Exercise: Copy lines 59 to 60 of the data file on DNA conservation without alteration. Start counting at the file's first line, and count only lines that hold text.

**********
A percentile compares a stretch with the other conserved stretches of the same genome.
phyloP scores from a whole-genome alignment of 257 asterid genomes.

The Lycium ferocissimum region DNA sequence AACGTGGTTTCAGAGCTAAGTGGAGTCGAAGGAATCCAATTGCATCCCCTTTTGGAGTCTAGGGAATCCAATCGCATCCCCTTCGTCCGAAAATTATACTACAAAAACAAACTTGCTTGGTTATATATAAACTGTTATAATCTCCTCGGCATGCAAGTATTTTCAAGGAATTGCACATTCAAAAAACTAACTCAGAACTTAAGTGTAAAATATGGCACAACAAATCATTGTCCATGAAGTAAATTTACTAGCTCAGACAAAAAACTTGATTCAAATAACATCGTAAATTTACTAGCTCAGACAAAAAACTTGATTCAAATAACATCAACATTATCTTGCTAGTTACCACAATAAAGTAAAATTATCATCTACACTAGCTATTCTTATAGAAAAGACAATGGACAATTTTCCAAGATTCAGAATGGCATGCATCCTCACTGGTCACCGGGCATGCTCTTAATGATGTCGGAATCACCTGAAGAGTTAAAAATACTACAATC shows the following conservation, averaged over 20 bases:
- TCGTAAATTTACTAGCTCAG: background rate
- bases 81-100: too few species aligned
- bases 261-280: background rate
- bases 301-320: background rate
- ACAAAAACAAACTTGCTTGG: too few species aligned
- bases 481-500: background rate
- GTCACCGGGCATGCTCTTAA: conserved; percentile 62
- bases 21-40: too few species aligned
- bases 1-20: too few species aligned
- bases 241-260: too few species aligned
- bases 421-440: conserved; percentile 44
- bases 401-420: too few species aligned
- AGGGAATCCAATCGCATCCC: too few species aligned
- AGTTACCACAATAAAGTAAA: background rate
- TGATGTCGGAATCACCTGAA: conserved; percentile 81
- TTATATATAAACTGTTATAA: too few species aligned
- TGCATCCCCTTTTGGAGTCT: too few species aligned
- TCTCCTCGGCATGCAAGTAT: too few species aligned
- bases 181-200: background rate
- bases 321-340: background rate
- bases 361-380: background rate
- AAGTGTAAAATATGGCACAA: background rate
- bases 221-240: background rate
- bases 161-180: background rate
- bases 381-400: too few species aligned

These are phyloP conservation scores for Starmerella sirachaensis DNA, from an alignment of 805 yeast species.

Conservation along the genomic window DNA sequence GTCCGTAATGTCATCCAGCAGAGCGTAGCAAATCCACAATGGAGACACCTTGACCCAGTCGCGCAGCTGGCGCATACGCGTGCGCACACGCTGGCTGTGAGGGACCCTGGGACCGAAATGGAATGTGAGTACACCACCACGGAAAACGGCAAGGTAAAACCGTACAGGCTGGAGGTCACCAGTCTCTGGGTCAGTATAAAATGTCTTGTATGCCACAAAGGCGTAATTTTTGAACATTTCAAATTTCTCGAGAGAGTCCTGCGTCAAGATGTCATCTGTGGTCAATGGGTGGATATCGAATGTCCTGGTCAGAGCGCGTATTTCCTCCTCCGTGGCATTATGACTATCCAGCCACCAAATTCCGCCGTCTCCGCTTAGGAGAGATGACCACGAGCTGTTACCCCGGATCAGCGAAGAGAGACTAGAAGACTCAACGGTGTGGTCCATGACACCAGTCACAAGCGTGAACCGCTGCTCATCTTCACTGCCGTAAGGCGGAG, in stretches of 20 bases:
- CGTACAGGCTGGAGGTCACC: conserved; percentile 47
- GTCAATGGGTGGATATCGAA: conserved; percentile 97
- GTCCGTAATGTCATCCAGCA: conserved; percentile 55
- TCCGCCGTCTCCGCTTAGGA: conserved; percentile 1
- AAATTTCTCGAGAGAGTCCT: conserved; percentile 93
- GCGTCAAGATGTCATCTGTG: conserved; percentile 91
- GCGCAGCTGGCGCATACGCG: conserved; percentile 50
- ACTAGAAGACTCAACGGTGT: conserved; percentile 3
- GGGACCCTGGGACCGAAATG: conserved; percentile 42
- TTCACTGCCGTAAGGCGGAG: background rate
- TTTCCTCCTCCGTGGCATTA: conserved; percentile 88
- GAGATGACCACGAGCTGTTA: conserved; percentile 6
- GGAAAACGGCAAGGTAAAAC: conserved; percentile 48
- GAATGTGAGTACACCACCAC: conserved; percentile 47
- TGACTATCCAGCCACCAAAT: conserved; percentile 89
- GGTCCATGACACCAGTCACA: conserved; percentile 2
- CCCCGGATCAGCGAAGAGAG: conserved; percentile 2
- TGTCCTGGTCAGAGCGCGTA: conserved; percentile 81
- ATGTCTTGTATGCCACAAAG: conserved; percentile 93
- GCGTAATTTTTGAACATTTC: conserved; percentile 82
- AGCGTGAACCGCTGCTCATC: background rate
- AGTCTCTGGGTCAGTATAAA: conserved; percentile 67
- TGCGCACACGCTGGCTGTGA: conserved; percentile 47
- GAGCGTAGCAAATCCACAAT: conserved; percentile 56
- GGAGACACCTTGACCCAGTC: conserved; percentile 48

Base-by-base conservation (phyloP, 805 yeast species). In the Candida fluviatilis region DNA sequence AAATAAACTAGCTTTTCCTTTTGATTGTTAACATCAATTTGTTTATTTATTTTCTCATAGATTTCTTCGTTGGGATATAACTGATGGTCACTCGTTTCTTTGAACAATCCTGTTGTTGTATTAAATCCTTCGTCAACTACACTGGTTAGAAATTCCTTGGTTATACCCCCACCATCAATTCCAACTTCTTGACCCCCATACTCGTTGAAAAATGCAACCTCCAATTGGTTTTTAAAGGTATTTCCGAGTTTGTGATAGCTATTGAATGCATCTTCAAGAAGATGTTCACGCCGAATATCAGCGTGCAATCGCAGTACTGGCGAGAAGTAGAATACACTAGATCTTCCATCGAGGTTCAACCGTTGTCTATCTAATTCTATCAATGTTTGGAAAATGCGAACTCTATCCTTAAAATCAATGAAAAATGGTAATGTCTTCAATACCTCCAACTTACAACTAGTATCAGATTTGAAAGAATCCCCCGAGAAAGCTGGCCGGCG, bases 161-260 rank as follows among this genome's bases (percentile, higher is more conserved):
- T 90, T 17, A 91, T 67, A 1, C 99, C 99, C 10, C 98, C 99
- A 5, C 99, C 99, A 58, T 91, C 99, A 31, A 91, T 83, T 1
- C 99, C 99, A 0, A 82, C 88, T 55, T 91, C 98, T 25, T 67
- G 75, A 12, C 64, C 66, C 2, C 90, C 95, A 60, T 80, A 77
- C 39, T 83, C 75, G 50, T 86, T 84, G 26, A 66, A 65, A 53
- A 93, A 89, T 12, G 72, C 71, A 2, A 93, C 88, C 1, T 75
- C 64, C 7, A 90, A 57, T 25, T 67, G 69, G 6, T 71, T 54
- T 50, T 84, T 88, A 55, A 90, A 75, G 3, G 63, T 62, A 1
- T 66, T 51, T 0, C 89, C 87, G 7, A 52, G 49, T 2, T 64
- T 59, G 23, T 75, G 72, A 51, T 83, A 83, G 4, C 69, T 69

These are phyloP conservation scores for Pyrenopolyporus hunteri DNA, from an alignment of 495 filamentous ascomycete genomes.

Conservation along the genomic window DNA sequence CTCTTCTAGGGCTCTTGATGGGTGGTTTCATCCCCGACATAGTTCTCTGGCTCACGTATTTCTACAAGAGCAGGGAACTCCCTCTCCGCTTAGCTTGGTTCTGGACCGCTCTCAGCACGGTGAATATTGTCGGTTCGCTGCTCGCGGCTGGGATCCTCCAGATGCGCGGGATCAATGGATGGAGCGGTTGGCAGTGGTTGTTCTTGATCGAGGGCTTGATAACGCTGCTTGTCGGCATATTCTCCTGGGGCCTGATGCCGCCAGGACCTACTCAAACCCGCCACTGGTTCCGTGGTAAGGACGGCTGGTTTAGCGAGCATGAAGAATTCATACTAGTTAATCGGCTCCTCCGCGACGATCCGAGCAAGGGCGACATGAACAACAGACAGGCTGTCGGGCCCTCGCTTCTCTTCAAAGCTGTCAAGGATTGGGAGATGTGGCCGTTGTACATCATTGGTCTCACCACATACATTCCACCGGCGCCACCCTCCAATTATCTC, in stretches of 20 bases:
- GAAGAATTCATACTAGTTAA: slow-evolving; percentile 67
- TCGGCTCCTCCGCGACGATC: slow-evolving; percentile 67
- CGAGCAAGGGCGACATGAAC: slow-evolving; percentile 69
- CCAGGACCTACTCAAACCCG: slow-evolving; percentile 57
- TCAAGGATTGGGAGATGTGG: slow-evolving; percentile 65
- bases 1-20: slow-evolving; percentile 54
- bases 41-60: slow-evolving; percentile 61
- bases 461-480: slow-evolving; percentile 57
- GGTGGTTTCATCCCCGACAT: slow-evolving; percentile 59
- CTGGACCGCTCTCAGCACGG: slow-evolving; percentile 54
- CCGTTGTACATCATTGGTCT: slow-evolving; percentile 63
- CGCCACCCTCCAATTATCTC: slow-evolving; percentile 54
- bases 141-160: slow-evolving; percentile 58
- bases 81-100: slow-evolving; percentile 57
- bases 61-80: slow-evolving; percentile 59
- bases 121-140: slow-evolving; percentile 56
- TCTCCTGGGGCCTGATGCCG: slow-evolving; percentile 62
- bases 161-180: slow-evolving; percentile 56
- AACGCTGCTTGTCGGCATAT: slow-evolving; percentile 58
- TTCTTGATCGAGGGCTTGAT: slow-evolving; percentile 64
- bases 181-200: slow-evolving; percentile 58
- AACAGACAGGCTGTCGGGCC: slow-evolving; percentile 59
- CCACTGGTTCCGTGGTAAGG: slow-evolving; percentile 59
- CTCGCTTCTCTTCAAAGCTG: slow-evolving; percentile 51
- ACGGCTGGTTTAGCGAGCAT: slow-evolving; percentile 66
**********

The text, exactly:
- C 99, C 99, A 0, A 82, C 88, T 55, T 91, C 98, T 25, T 67
- G 75, A 12, C 64, C 66, C 2, C 90, C 95, A 60, T 80, A 77